1) How to Read a French Fry, by Russ Parsons

The title hooked me. Turned out to be a very satisfying read about the science of cooking. Parsons, food editor of the Los Angeles Times, simplifies the complex but does not dumb it down.

“Each chapter addresses a specific culinary-scientific process (e.g., deep-frying, the secret post-harvest life of fruits and vegetables), provides a list of rules to follow therein, then offers a range of recipes that use the technique in question. In a chapter titled “From a Pebble to a Pillow,” for example, Parsons explains the various ways in which grains, beans and other starches cook. He clears up myths about cooking beans and explains what makes an apple “mealy” (it’s the pectin). The chapter ties up with some guidelines for preparing starch-thickened sauces, pasta, etc.”

A must-read for all amateur cooks and foodies. Why wasn’t science this interesting in school?

2) You are Here–Why We Can Find our Way to the Moon but Get Lost in the Mall, by Colin Ellard

Colin Ellard, a behavorial neuroscientist at the University of Waterloo, Ontario, describes and explains how animals and human interpret and understand space. He starts with fascinating facts on how animals and insects find their way home, then goes on to talk about how humans have changed their relationship with space, and how this has affected our navigational abilities. The chapters on home, office and building design are especially enlightening. What makes a space comfortable and conducive? There are logical reasons to how we feel in a particular space, or how a particular space makes us feel.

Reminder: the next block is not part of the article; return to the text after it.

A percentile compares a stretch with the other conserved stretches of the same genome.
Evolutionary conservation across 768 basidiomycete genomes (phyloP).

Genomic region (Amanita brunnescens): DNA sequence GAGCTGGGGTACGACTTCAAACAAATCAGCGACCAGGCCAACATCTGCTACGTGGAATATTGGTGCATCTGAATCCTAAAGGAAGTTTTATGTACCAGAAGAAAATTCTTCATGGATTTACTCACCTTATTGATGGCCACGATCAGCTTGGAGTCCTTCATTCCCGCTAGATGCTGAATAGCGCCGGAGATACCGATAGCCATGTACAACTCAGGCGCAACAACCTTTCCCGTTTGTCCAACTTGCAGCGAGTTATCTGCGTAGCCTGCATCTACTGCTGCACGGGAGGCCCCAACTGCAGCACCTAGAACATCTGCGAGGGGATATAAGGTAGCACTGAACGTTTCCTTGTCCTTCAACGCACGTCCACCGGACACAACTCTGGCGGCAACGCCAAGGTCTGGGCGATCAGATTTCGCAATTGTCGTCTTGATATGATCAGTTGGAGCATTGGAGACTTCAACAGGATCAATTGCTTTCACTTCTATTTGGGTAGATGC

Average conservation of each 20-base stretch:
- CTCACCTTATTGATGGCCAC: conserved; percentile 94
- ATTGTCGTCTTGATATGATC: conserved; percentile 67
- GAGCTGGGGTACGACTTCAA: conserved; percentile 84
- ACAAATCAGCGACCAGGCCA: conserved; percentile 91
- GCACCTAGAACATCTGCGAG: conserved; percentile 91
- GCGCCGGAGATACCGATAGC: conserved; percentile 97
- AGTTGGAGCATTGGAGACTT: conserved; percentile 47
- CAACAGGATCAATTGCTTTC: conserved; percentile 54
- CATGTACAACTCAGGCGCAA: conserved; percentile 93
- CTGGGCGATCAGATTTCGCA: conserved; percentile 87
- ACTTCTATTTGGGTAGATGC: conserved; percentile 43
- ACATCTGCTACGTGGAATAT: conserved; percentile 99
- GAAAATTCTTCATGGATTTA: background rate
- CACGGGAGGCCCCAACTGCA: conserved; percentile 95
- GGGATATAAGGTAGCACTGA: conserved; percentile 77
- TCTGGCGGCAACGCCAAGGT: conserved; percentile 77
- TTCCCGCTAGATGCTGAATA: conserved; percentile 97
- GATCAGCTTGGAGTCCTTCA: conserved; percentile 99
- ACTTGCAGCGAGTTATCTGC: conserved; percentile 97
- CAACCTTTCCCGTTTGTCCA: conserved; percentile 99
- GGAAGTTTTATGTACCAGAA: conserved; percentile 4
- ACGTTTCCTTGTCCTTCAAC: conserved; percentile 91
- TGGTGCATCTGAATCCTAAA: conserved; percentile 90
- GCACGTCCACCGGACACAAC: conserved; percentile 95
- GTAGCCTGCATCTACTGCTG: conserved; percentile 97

Review from the New York Times here.

3) The Catsitters, by James Wolcott

What do you call the male version of chick lit? Wolcott, the cultural critic for Vanity Fair, produces a light but not frivolous account of Johnny Downs and his dating experiences. “At times witty and poignant, The Catsitters is an adroit comedy of contemporary manners that wickedly renders the hapless foibles of an unmarried man on the canvas of modern urban life”.

We have “Johnny Downs, a beefy, almost-out-of-work actor who never scores the romantic lead in either life or theater. We also get his caustic friend Darlene, who runs his life over the phone from her hometown in Georgia. This long-distance kibitzer orchestrates Johnny’s dates, moderates his behavior, and ultimately sabotages his most successful love affair. And what about the titular catsitters? They turn out to be a couple of Darlene’s girlfriends, who come to New York to look after Johnny’s cats for a weekend and don’t bother to leave, further compounding his romantic problems.”

Some chick lit novels leave you feeling guilty, like you shouldn’t have wasted that time reading all that predictable stuff. This is, thankfully, not one of those.